If the mind were determined to evil actions by contingence, from a state of indifference, then either there would be no fault in them, or else the fault would be in being so perfectly indifferent, that the mind was equally liable to a bad or good determination. And if this indifference be liberty, then the very essence of the blame or fault would lie in the liberty itself, or the wickedness would, primarily and sumnmarily, lie in being a free agent. If there were no fault in being indifferent, then there would be no fault in the determination's being agreeable to such a state of indifference ; that is, there could no fault be reasonably found with this, viz, that opposite determinations actually happen to take place indifferently, sometimes good and sometimes bad, as contingence governs and decides. And if it be a fault to be indifferent to good and evil, then such indifference is no indif
ference to good and evil, but is a determination to evil, or to a fault; and such an indifferent disposition would be an evil, faulty disposition, tendency or determination of mind. So inconsistent are these notions of liberty, as essential to praise or blame.
The author of the Essays supposes men's natural, delusive sense of a liberty of contingence, to be in truth, the foundation of all the labor, care and industry of mankind ;* and that if men's practical ideas had been formed on the plan of universal necessity, the ignava ratio, the inactive doctrine of the Stoics, would have followed; and that there would have been NO ROOM for forethought about futurity, or any sort of industry and care it plainly implying, that in this case men would see and know that all their industry and care signified, nothing was in vain and to no purpose, or of no benefit ; events being fixed in an irrefragable chain, and not at all depending on their care and endeavor ; as he explains himself, particularly in the instance of men's use of means to prolong life ;f not only very contrary to what I largely maintain in my Inquiry, but also very inconsistently with his own scheme, in what he supposes of the ends for which God has so deeply implanted this deceitful feeling in man's nature ; in which he manifestly supposes men's care and industry not to be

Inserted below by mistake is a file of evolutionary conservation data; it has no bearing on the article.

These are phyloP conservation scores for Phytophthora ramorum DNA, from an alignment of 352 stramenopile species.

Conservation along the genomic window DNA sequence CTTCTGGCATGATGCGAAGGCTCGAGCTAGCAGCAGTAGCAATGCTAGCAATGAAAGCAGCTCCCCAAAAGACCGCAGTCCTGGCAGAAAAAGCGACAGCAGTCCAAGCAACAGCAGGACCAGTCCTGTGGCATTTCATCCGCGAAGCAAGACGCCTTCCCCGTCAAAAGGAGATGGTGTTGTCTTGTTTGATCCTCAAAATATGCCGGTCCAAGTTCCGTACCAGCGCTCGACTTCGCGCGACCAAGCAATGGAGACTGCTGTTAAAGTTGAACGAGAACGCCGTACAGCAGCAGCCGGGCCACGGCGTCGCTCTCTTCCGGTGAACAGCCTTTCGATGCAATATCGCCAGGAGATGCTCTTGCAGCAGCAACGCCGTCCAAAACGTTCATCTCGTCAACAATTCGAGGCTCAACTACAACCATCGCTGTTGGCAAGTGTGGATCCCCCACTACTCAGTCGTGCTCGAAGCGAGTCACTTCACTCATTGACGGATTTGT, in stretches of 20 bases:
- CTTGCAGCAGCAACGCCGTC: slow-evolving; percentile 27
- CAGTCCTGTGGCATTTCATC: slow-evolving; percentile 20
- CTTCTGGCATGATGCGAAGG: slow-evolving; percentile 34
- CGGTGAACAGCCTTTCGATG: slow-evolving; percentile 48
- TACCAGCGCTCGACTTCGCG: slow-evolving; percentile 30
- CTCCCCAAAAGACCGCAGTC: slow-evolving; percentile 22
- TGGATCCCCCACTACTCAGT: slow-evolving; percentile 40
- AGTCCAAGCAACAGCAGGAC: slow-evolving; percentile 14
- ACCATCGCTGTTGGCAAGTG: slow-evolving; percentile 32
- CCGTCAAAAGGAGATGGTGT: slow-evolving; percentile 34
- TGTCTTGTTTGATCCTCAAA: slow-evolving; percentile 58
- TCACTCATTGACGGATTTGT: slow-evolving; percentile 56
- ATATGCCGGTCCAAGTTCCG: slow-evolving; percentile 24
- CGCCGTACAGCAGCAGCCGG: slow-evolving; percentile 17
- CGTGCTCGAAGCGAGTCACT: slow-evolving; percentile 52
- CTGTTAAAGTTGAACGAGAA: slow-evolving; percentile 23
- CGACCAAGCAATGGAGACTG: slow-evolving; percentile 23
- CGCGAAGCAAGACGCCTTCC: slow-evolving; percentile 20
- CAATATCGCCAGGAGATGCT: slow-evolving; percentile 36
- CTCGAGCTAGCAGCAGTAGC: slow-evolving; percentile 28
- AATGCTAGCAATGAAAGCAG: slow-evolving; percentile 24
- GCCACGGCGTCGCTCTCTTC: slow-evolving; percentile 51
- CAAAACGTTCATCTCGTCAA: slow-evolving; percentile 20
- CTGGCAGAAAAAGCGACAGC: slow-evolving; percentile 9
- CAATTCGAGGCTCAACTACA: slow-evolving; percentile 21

in vain and of no benefit, but of great use, yea, of absolute · necessity, in order to the obtaining the most important